earliest recorded practices of alchemy come from Ancient China. These
specifically take the form of Taoist writings that detail alchemical practices.
The goal of this Chinese alchemy was to purify the Mind, Body, and Soul through
medicine and knowledge of the body. Much like Western alchemy the goal of
Chinese alchemy was to gain immortality through the consumption of particular
elixirs. These practices would eventually evolve into a system of energy
practices where the goal was to open the body up to Qi and balance the five
elements (Chinese philosophy) within the body. The view that a person's
well-being was based on having their inner elements balanced would later be
adopted by Hippocrates who would greatly influence the philosophy of Galen
which would dominate Western psychological thought for centuries.
history of Western Alchemy allegedly begins in Egypt with the teachings of
Hermes Trismegistus. Occult history states that Hermes was the greatest
teacher of all-time and that he is the one that brought the gift of writing to
Man. He is also believed to have ascended to godhood in the form of Thoth and
would go on to be the Greek god Hermes. At the core of Hermes’ teachings was
that the entire Universe was created by the Mind. This theory would eventually
emerge in the philosophy of Plato. Two other teachings credited to Hermes
appear even earlier in the philosophy of Heraclitus. Both of these thinkers
proposed that the world is in constant motion and that opposites are not
separate entities, but the same thing in different degrees. Hermes took these
ideas further and applied them to the Mind. He claimed that a person's Mind was
constantly changing between different degrees, but by exerting willpower one
could stop this motion and eventually master it.
Western history the most important of Hermes’ teachings were those regarding
alchemy. It is claimed that Hermes not only gave writing to the Earth, but also
the art of alchemy. The most basic teachings of which are said to have been
given in the form of the Emerald Tablet. In the Western school of thought,
alchemy was often portrayed with having the ultimate goal of creating the
Philosopher's Stone. A substance that allegedly able to turn any mineral into
gold as well as create an elixir that granted immortality. After the fall
of the Roman Empire these claims would be investigated by the likes of Albertus
Magnus and Thomas Aquinas. While Aquinas was not exactly an alchemist, it is
through his study of alchemy that would allow him to lay down the groundwork
for the scientific method.
Magnus and Aquinas the first true alchemist of the Middle Ages was Roger Bacon.
Bacon, a Franciscan believed that knowledge could come from authority,
reasoning, and experience. It was his firm belief however that knowledge
was only effective if it came through experience. It is also believed that
Bacon is one of the main perpetuators of the Philosopher's Stone story.
this point alchemy was widely accepted by the Church as a way to learn more
about theology. It was believed that if a process could turn minerals into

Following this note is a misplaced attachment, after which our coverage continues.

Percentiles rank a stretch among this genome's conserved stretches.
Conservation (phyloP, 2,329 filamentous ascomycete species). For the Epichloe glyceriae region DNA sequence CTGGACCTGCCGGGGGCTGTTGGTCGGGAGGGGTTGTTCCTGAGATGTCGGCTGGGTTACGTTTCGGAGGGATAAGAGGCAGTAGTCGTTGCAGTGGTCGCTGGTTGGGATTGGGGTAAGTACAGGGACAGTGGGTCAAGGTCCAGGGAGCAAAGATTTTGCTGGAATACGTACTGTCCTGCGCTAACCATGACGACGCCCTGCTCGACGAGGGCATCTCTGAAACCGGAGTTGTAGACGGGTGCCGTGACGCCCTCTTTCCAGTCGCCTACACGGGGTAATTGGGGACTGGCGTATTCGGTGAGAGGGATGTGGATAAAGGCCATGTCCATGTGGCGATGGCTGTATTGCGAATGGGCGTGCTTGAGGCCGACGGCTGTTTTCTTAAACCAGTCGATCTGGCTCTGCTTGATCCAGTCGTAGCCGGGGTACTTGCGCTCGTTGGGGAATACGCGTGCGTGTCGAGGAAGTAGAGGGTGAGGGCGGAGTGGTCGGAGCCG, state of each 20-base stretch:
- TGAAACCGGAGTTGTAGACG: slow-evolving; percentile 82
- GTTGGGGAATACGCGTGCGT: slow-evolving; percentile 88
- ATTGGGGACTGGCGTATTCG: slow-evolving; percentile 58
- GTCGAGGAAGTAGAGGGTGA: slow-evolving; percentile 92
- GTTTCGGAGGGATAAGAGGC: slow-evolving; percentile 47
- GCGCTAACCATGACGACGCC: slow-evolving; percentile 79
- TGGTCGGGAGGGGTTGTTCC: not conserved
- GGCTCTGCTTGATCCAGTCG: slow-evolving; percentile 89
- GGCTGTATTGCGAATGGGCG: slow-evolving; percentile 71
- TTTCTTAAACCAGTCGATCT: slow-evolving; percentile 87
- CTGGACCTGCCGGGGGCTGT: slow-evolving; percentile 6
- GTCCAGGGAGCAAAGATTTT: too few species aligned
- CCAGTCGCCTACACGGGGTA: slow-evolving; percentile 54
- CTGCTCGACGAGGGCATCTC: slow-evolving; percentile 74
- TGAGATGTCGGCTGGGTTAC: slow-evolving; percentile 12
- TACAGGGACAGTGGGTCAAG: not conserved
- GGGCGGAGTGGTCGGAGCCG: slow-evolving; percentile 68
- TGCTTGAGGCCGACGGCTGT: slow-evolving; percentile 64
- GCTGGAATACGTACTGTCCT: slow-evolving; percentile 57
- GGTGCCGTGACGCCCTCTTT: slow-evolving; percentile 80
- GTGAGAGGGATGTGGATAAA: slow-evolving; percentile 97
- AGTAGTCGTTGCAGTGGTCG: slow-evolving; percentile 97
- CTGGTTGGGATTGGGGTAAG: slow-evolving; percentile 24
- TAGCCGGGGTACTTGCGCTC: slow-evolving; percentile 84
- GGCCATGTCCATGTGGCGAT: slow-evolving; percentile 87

gold, then a similar process could be applied to Man to purify its mind, body,
and soul. After the writings of William of Ockham alchemy began to fall into
disfavor with the Church and the clergy was banned from studying it. This led
to a long period where most of the philosophy of alchemy was neglected and instead
it became more occult in nature.
remained in this state until the Renaissance with the work of Paracelsus.
Paracelsus believed that through observation and experimentation there was much
to be learned about the human body. While accepting most of the neo-Platonic,
Pythagorean, and Hermetical philosophies, Paracelsus rejected most of the
magical writings that had been incorporated into alchemy. Through his research
Paracelsus would go on to become the first major proponent for medicine. He
believed that the human body grew sick because of an imbalance in chemicals and
that balance was restored through various tinctures and elixirs.
Paracelsus’ work alchemy quickly faded away in favor of modern scientific
practices. While alchemy had helped create many of the principles science would
follow it was discarded as an esoteric pseudoscience. Beginning in the 19th
century and continuing throughout the 20th century alchemical writings would
lose much of the jargon and esoterica that had shrouded them for centuries. The
writings now reflected a more personal form of alchemy. The goal of alchemy was
no longer to create the Philosopher's Stone, but to transform one's self into a
perfect being. The belief was that one could change their Mind and by extension
their Body and Soul through meditation and willpower.
Jung would pick up on this belief and apply it to psychology in 1944 with the
release of his book Psychology and Alchemy. Jung argued that the symbols used
by the alchemists of the Renaissance and Medieval Europe were not merely
esoterica, but were in fact manifestations of the psyche. Jung would then go on
to show how the Great Work of the alchemists was a symbol for the reintegration
of the psyche in a person. This would lead Jung to conclude that spirituality
was key in a person's mental well being.